Does the new 320i really stand a chance when matched against the brilliant 320d?
After a long wait, BMW has finally added a turbocharger to its four-cylinder petrol engine which not only increases performance but also improves fuel economy.
The 320i now has a new petrol-turbo motor known as the N20. The normally aspirated counterpart of the old 320i was called the N43.
The 320i's 184hp N20 unit is the same as the one used in the 520i. Also shared with the 520i _ and distinguishing it from the previous 320i _ is an eight-speed automatic gearbox, brake-energy regeneration and automatic stop/start features.
The 320i comes in three different trims _ Sport, Urban and Luxury _ all priced the same: 2.679 million baht. This one-price policy was first used in the 320d, for which the asking price was 2.899 million baht regardless of which spec the buyer opted for.
So, the key question here is whether the petrol 320i _ with a 220,000 baht advantage _ will prove to be a better choice than the excellent diesel 320d, which earned a spot in our recent listing of the top 10 cars of 2012.
The only great thing about the old 320i was the engine refinement. In the new model, it's even better by being quieter regardless of whether it's idling or getting close to redline.
But the really impressive aspect of the 320i's new N20 motor is the virtual absence of turbo lag, something that's still quite pronounced in the 320d. Sure, the 320d gains with a substantial amount of torque (see graphic), but it can't match the linearity of the 320i's power delivery.
Motorists who use their cars mostly for urban commuting will love the 320i because the engine is so wonderfully quiet at all times (the 320d still suffers from diesel clatter when idling) and is utterly effortless in performance terms.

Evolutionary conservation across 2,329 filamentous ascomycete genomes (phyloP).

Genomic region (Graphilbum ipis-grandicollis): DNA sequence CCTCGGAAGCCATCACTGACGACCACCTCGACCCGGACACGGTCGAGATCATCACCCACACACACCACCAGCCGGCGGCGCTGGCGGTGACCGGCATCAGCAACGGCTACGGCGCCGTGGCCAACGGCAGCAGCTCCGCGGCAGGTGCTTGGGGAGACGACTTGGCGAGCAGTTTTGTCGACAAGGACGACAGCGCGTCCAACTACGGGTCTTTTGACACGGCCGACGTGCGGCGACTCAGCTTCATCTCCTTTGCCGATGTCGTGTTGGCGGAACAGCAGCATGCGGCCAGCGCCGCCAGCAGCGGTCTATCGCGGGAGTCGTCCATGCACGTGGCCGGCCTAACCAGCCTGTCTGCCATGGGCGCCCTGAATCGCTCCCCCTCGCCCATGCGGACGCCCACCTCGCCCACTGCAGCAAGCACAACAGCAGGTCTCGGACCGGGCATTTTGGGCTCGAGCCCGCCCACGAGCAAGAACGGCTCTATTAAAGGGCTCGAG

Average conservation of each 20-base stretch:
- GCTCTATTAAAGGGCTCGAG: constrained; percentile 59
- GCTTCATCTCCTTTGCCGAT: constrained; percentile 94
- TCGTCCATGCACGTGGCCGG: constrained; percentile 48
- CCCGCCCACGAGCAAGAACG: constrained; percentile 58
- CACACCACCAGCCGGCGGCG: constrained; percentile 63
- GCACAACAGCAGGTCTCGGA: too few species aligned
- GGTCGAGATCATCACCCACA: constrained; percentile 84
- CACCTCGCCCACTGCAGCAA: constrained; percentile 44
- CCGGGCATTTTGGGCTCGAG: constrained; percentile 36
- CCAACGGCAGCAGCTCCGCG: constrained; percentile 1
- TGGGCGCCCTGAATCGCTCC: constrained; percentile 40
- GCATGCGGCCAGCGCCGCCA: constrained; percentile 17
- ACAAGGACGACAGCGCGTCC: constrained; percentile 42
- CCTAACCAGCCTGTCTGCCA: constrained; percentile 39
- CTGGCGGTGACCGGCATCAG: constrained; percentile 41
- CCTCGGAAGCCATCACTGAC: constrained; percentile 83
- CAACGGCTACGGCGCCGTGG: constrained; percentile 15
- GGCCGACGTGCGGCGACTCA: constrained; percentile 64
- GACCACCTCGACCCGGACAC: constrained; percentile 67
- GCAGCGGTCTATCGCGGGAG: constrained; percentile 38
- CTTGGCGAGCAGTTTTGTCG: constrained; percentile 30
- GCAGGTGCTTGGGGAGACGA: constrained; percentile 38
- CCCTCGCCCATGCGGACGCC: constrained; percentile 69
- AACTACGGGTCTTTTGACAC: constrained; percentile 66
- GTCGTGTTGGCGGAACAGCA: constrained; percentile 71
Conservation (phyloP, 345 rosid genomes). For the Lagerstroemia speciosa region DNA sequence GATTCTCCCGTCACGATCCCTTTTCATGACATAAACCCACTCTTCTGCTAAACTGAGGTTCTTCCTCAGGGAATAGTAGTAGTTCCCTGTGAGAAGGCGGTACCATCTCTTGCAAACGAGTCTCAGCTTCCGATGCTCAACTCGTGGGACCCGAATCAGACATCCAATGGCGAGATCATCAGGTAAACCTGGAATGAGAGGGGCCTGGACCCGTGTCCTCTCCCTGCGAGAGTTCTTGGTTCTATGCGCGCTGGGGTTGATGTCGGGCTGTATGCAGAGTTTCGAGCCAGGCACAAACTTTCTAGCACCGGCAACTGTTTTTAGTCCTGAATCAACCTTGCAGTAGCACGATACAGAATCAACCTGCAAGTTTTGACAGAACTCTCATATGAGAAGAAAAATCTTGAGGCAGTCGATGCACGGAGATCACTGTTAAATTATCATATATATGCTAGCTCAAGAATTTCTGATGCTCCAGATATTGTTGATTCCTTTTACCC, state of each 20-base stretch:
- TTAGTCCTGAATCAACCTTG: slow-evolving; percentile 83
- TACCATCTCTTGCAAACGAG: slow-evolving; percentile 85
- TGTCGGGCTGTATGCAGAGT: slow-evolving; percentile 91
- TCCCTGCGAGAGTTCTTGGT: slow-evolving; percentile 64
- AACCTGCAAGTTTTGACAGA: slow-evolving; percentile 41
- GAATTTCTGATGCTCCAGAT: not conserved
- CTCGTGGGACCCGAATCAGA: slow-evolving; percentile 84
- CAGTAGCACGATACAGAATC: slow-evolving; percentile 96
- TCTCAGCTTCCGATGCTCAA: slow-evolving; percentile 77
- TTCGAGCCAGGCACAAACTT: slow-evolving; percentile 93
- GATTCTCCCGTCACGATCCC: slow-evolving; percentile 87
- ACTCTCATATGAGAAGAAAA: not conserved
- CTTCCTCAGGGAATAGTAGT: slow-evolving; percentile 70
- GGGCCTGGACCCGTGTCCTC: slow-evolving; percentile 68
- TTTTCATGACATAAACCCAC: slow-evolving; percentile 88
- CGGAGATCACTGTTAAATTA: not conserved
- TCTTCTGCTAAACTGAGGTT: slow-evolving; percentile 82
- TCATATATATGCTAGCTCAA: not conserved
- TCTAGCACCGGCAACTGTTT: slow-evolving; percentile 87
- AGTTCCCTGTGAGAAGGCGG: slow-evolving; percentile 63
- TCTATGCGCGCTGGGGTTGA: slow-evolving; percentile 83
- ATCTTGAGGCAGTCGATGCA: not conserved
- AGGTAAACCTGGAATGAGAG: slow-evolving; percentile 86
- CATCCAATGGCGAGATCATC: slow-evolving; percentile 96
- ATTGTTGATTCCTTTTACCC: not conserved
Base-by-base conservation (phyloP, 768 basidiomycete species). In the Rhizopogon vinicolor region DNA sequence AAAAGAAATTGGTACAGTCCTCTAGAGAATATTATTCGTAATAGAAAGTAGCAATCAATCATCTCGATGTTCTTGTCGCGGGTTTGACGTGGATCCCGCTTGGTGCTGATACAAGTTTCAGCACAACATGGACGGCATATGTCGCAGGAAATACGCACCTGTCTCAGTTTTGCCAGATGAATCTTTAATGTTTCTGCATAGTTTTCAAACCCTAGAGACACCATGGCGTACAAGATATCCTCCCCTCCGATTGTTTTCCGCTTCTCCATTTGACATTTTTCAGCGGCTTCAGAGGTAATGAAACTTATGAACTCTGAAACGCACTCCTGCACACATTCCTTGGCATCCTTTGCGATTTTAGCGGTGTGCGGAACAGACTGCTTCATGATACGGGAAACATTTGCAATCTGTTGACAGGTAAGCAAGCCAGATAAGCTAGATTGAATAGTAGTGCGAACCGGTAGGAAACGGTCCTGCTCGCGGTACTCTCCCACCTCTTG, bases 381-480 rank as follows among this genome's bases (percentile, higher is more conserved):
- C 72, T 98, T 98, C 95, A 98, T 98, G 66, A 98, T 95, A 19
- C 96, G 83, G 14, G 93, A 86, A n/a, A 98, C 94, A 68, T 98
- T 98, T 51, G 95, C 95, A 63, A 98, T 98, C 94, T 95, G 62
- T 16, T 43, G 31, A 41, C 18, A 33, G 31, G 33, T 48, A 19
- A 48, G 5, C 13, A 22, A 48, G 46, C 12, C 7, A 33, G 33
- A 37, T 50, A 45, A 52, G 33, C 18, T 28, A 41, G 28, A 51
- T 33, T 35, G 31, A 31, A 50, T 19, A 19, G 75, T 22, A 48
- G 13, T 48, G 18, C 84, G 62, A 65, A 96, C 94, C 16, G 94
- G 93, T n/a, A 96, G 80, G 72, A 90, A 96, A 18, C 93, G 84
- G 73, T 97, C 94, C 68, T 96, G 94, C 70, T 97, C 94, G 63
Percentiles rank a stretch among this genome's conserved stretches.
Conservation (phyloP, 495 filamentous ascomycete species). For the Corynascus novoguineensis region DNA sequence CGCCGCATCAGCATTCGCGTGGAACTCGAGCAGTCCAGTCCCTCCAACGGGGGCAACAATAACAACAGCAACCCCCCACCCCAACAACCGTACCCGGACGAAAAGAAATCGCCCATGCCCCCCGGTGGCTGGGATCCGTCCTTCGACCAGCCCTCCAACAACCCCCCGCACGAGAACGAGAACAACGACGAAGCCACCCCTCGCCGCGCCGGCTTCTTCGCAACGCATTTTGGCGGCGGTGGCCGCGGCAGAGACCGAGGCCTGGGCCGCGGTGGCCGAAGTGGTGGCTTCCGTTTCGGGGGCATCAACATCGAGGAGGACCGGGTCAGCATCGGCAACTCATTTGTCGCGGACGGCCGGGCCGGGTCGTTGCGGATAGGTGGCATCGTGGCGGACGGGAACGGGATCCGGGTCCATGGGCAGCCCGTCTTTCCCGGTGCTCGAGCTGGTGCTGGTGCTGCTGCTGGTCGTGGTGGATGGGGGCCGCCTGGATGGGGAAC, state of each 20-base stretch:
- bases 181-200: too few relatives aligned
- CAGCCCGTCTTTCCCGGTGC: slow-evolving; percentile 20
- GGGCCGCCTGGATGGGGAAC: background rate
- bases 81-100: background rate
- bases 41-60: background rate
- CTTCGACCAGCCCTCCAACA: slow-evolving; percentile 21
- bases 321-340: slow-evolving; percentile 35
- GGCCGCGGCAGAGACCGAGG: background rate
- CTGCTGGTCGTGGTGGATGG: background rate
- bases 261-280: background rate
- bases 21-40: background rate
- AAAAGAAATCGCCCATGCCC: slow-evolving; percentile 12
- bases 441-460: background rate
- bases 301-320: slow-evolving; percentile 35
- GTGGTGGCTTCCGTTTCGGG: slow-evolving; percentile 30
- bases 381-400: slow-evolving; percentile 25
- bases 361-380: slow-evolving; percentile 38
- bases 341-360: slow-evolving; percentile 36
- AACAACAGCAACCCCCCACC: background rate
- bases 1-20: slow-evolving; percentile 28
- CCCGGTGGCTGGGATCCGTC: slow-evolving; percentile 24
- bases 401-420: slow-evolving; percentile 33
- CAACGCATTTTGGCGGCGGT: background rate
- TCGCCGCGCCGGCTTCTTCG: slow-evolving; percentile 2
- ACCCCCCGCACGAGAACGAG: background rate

When you get out of the city, the 320i is still a gem. The turbo and eight-speed automatic gearbox makes overtaking other cars on the road a doddle.
Plus, the 15kpl-plus average we recorded during a drive up to the North really shows how much BMW's petrol-engine tech has progressed.
The other strong points are identical to those we appreciated in the 3-series when we drove it last year: high-quality interior, excellent handling and chassis poise and a comfortable ride despite the use of run-flat tyres.
For misers, the 320d is still the outright winner when it comes to fuel economy. And on mountain roads, the 320d's superior torque means that it's more convincing to drive than the 320i.
Sport trim nets sporty bucket seats.
You'll be inclined to kick down the automatic transmission more in the 320i to get a convincing forward surge. And if you have a heavy foot, the automatic isn't that smooth when you down-change more than a gear, or when the gearbox upshifts at the red line in low gears.
With the 320i, this is the third time we've tried out the latest 3-series _ and we've spotted a small downside: the driving position is spoilt by a steering wheel whose upper half doesn't allow for a full view of the panel dials, in spite of the adjustments available.
And while the 17-inch wheels help out on the 320i's secondary ride, they feel a tad small for the increased body dimensions of the new 3-series, especially in Sport trim, as tested here, which is supposed to yield a dynamic and athletic appearance.
BUY OR BYE?
There's no question that the new 320i is a big improvement over the outgoing model in terms of performance, economy and refinement. BMW fans born with petrol in their blood will definitely love this one!
Objectively speaking, though, the 320d is still the better car because it offers the kind of economy that makes even Ecocars look dated and its diesel clatter is immediately subdued once one drives off. That's assuming you're okay with the 220,000 baht premium for 320d (over the 320i). We'd recommend it for buyers who plan to do lots of driving beyond the city limits. Even so, it's still hard to dismiss the 320i entirely because it does such a good job of suppressing the 320d's weak points (more turbo lag and more vocal engine).
And as a petrol head the 320i is still reasonably frugal.
Because of that you'd never be foolish or wrong to go for the 320i. We reckon that BMW can now comfortably offer a cheaper and less powerful version in the guise of, say, the 318i, should they want to chase up more sales.
For the time being, though, the 320i gets the nod from us because let's be truthful pricey luxury cars in Thailand are not always just about the fuel consumption.
CLOCKWISE FROM LEFT:
- The cabin uses good, upmarket materials.
- Ride is quite good for run-flat tyres.
- New turbo engine is pleasantly refined.
About the author
- Writer: Richard Leu
Position: Motoring news Editor